Basically, I just want to see #ownvoices representation to be more visible and present everywhere. I want to see my field diverse and vibrant, telling all kinds of stories in all kinds of ways. I want there to be so much #ownvoices representation that we can all find something to relate to. Not every #ownvoices book will resonate with a person it’s representing (just look at some of the comments on Seanan McGuire’s Every Heart a Doorway!) and may, in fact, do harm to another person when its very purpose was to lift that person up. Having more books offering representation allows us to find representation that does work for us and that feels like it was written for us.
- Who is your favourite #ownvoices author right now?
Ooooh, I hate questions that only allow me to pick one person, and I’d like to point out that we don’t always write #ownvoices books. Still, I’d like to talk about Shira Glassman and her Mangoverse series. (She’s written other shorter works as well, but Mangoverse is the biggest setting she has.) All the books can be read on their own, though I’d recommend reading them in order so you’ve got all the background building up nicely, and though all of them are fantasy, they each mix it up with a different subgenre. It’s really delightful to see!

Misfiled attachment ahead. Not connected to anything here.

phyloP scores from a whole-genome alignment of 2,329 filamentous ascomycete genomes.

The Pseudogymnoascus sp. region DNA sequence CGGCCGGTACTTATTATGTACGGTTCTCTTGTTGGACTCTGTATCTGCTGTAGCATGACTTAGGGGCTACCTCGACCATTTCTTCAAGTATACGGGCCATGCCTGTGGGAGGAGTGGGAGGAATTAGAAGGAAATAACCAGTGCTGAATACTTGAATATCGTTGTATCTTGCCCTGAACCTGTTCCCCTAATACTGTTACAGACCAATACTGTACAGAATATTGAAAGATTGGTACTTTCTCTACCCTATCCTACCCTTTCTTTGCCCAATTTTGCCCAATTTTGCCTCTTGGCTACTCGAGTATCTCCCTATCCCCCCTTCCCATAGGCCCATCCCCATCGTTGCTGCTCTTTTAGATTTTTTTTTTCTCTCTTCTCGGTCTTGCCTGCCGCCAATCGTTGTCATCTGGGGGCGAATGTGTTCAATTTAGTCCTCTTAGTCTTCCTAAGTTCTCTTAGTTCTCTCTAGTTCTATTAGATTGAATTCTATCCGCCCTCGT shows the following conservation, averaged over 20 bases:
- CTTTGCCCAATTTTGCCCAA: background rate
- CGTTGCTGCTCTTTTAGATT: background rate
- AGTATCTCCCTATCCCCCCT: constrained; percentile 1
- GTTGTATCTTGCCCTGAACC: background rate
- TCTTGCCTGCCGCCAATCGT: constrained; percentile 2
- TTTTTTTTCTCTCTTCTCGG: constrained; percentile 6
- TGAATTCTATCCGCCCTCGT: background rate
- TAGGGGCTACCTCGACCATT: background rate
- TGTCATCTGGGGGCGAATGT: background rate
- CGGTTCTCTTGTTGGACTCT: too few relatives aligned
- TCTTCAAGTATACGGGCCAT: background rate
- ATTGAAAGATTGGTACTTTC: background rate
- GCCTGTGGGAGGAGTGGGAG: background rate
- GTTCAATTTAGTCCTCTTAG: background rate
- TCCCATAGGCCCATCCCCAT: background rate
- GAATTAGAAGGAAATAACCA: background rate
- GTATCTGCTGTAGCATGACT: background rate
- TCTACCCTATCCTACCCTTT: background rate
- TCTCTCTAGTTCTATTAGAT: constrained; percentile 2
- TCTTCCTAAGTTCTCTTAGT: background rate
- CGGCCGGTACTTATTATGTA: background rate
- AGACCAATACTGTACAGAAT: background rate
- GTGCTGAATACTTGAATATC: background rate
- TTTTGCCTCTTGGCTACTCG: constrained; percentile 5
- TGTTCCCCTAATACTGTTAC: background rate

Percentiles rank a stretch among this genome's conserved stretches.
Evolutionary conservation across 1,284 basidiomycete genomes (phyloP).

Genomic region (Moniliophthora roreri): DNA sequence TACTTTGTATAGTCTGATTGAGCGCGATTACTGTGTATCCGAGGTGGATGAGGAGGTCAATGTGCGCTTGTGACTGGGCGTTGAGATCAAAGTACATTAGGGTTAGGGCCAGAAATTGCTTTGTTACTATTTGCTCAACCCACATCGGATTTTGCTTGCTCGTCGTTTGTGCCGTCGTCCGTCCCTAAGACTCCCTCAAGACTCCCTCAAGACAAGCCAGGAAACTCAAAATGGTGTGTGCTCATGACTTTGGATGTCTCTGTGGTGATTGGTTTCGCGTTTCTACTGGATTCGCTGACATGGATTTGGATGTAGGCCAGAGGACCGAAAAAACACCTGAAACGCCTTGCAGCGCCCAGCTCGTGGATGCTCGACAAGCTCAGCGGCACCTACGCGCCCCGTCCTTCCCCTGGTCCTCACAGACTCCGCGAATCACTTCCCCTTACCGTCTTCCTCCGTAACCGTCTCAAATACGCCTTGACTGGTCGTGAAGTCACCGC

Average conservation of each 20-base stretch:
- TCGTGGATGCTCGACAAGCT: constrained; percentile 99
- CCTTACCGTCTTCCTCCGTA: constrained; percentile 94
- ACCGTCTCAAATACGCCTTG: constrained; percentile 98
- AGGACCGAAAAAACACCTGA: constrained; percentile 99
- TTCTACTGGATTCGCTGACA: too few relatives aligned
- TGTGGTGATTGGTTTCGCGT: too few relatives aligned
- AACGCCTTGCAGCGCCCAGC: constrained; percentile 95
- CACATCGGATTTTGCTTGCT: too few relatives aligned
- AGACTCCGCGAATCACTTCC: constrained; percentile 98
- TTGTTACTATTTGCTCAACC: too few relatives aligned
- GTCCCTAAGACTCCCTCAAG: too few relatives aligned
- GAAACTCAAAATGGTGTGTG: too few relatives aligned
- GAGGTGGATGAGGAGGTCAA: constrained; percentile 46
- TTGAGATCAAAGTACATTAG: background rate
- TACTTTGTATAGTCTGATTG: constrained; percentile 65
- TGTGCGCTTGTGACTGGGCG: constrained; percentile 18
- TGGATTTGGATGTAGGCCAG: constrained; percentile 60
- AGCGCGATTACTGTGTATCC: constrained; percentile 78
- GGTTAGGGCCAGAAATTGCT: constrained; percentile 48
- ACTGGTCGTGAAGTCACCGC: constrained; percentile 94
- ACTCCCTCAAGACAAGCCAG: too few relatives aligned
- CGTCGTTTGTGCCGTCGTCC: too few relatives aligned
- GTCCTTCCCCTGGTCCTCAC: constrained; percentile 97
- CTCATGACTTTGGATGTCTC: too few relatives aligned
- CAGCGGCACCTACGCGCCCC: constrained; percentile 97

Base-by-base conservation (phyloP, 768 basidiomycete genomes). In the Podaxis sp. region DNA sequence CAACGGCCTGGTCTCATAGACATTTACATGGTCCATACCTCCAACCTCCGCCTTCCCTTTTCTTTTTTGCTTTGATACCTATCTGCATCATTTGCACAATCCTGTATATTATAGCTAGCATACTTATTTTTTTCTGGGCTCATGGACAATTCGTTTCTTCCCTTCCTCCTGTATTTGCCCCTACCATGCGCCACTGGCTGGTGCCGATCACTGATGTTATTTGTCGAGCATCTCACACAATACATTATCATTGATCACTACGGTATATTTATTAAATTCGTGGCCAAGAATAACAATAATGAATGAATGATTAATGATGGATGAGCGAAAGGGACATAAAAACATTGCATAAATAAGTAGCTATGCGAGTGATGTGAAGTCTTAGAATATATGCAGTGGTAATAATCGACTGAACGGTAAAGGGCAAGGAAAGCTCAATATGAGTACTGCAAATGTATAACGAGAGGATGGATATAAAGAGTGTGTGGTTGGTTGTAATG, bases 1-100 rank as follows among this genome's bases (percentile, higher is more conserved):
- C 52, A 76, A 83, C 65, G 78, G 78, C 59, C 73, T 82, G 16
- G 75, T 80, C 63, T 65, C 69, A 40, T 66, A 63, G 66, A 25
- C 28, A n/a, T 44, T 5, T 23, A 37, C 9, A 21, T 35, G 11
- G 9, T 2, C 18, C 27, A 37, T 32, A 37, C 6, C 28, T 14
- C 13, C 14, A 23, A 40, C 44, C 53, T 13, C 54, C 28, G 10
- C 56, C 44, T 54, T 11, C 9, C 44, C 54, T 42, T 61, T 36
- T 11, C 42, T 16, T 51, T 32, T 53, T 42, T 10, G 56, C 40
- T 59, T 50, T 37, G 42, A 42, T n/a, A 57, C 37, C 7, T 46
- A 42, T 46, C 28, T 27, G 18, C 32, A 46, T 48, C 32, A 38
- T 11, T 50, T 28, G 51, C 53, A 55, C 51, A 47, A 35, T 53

On the whole, though, the Mangoverse books are about a geeky Jewish lesbian queen who has food intolerances and her found family. The book feature a range of diverse characters too, that I’ll leave it for you all to explore in more detail. Overall, I think the description most used to describe her work is ‘queer Jewish fluffy comfort reading’, which is entirely accurate, but really does the range a disservice. I just… really want to highlight Shira’s work because it makes the world a much brighter place for me and I want to share that light with everyone else.